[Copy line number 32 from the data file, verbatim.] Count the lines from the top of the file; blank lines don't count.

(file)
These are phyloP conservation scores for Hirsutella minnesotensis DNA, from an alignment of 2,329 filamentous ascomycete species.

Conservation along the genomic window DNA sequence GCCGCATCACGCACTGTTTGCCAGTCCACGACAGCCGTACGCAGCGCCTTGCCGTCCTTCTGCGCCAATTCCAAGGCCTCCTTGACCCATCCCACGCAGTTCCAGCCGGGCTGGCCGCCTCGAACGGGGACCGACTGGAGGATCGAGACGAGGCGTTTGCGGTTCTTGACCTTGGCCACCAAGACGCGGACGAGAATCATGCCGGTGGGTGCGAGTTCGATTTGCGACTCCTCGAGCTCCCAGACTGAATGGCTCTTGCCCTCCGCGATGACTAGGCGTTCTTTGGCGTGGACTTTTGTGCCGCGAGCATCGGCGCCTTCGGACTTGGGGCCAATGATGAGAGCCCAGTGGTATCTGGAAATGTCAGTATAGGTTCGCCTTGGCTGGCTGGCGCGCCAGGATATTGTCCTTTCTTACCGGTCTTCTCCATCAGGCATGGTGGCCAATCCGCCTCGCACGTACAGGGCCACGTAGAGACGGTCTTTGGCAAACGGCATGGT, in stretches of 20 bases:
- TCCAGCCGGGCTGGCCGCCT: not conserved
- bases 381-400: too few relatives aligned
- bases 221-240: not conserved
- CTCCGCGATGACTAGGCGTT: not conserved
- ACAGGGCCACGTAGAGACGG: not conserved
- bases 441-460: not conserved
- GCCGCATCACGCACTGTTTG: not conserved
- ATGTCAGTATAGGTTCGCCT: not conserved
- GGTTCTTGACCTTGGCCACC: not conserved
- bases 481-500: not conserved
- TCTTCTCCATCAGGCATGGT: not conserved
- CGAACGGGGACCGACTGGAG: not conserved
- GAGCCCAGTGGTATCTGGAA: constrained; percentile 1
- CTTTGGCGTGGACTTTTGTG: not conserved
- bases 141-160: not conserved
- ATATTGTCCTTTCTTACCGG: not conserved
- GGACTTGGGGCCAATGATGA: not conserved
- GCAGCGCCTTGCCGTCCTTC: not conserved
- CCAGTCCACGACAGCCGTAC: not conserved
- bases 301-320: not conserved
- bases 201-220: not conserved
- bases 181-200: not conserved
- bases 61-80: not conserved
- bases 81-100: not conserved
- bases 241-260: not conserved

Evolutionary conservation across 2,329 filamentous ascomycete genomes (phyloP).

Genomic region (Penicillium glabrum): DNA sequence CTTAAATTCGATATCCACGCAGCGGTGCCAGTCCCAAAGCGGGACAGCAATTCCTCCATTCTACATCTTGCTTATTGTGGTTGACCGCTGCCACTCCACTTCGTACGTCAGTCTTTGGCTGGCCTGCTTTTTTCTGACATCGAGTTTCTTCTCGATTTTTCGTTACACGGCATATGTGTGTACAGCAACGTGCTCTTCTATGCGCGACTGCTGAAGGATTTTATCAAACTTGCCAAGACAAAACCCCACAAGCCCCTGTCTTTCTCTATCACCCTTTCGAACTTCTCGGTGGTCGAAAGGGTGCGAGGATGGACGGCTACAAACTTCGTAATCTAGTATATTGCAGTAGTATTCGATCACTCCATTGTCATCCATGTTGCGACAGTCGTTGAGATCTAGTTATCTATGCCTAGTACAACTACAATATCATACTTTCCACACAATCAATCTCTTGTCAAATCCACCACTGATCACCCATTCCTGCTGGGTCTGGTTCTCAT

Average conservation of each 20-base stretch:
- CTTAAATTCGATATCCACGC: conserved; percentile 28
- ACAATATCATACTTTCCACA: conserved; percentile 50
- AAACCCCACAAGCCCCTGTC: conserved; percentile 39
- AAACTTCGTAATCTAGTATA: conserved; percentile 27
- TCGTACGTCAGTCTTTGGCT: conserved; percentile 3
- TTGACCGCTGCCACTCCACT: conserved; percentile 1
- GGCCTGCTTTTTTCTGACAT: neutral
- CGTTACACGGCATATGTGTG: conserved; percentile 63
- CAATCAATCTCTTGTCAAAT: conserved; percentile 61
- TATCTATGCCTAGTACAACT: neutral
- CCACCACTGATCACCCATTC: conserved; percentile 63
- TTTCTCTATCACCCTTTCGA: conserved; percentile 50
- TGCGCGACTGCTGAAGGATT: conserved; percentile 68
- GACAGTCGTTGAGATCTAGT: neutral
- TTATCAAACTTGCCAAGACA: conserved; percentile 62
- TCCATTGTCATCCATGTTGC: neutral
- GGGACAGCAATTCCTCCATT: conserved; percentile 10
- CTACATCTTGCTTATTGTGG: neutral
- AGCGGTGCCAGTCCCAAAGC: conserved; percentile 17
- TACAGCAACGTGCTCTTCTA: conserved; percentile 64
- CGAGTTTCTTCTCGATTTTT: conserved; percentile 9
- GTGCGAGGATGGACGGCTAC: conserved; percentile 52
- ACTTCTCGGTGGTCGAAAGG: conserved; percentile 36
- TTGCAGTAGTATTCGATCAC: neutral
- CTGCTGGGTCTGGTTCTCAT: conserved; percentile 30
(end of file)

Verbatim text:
- ACAATATCATACTTTCCACA: conserved; percentile 50